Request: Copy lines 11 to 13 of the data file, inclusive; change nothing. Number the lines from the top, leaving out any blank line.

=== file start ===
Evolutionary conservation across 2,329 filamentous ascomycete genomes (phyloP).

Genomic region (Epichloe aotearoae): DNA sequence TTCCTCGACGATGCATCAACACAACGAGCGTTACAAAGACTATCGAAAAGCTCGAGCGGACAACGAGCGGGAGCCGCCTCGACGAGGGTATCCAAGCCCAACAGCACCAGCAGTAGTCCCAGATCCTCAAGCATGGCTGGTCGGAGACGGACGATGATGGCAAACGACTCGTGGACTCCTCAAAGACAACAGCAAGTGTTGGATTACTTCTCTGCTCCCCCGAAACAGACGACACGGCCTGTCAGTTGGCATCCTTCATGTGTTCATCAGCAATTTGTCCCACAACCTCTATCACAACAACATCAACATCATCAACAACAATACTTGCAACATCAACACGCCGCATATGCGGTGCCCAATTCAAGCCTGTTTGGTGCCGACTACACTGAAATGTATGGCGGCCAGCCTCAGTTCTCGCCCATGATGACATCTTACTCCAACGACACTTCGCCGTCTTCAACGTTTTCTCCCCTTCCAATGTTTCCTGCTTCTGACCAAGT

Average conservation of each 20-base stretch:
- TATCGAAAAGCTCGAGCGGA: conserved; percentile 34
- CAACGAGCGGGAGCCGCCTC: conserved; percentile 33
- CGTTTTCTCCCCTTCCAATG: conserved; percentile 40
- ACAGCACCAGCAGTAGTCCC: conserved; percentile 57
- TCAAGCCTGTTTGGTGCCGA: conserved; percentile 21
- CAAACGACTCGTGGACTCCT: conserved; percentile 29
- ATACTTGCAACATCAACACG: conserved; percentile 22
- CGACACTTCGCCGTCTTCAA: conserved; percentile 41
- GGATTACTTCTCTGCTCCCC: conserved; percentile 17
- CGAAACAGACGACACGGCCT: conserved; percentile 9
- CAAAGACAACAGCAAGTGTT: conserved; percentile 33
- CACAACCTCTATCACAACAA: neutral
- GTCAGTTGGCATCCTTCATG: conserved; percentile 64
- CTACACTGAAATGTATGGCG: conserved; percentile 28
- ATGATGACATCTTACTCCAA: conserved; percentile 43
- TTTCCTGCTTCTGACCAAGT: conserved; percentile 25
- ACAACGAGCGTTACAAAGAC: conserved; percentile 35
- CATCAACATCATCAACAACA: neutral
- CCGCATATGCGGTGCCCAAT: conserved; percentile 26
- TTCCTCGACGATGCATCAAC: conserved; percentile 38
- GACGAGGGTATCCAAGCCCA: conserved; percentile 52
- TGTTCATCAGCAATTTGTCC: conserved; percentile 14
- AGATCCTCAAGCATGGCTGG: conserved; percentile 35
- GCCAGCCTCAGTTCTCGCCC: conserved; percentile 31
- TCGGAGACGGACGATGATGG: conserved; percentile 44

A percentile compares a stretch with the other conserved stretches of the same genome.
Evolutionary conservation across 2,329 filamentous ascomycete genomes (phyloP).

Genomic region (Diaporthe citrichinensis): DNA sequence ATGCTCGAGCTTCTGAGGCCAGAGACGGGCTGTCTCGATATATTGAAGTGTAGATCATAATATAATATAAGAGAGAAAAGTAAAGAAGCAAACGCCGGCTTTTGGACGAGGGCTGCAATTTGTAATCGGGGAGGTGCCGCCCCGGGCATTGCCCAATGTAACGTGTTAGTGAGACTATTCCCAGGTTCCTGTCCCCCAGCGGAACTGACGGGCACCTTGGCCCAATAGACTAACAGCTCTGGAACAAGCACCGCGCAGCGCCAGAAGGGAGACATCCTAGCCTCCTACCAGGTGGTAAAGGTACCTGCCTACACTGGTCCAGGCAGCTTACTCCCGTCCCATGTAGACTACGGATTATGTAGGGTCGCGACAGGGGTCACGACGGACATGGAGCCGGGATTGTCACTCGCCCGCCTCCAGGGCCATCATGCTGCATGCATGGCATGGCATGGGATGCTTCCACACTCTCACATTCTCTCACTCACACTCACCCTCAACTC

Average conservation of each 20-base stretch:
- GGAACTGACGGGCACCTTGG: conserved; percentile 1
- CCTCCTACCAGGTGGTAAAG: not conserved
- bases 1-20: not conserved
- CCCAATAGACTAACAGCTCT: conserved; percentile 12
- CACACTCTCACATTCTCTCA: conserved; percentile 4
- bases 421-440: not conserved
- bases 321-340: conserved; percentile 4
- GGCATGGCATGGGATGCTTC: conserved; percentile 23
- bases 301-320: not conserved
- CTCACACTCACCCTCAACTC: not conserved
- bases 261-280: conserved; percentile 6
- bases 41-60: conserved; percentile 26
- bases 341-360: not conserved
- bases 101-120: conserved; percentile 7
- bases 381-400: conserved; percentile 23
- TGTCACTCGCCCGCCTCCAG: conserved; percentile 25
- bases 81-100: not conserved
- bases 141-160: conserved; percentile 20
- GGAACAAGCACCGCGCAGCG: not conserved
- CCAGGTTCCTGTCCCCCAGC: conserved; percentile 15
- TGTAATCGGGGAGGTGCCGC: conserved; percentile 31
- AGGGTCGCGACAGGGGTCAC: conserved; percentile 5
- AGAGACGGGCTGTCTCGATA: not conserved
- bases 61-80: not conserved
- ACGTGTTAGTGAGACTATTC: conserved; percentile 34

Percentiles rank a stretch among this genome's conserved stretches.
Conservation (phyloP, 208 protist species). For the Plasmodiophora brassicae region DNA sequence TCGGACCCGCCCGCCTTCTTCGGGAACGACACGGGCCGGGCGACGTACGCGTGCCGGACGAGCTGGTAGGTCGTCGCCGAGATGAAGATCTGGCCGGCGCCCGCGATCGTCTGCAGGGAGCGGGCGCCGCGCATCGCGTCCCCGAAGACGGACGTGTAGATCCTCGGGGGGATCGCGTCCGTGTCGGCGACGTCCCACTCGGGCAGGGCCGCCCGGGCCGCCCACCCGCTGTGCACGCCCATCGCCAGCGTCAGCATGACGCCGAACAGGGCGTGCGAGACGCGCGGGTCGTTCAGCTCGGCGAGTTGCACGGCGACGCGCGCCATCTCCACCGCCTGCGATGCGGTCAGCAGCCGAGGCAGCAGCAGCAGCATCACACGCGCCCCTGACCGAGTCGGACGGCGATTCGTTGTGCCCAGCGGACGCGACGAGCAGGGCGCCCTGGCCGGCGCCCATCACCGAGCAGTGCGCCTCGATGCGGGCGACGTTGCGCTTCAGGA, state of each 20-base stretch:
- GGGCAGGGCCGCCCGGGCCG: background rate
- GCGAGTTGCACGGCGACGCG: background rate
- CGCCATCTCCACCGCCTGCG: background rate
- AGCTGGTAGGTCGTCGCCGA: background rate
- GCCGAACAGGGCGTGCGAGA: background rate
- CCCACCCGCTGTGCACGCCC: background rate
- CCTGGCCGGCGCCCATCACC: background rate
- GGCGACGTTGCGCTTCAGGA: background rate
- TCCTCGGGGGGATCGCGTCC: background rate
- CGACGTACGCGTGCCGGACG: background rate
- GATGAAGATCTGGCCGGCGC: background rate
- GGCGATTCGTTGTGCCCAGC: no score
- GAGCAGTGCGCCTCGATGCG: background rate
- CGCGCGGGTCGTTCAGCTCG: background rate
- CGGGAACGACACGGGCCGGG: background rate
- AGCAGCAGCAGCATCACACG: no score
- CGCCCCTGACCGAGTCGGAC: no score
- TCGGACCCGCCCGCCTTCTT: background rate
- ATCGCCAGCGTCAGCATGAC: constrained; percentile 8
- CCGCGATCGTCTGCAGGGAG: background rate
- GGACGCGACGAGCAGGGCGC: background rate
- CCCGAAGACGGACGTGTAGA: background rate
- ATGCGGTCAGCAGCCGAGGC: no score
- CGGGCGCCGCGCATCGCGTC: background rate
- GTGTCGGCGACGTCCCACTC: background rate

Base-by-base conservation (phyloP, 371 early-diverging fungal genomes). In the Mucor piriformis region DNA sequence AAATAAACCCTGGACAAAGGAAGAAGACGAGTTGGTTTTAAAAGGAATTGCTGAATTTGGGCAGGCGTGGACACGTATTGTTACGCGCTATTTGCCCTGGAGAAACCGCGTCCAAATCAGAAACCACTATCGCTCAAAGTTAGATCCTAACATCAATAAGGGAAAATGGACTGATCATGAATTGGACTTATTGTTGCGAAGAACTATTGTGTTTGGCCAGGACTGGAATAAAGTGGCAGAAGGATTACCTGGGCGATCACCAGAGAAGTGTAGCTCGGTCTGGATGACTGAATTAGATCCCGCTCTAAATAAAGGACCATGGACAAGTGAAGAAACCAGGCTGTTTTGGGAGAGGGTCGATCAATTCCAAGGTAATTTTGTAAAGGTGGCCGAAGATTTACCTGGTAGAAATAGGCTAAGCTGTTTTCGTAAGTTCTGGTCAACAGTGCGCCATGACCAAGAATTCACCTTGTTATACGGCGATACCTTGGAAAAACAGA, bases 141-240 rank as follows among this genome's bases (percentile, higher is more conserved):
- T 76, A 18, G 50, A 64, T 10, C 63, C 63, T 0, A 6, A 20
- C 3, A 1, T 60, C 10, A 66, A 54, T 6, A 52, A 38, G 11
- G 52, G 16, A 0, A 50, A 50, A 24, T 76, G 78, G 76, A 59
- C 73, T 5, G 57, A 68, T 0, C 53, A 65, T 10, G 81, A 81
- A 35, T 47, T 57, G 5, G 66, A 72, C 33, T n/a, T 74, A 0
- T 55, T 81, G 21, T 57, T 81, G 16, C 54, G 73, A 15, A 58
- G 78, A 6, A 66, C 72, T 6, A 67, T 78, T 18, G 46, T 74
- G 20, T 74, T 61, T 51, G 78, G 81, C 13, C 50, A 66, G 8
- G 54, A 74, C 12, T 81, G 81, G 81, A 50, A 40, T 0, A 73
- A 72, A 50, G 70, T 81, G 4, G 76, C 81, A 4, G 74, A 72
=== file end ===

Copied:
- CGACACTTCGCCGTCTTCAA: conserved; percentile 41
- GGATTACTTCTCTGCTCCCC: conserved; percentile 17
- CGAAACAGACGACACGGCCT: conserved; percentile 9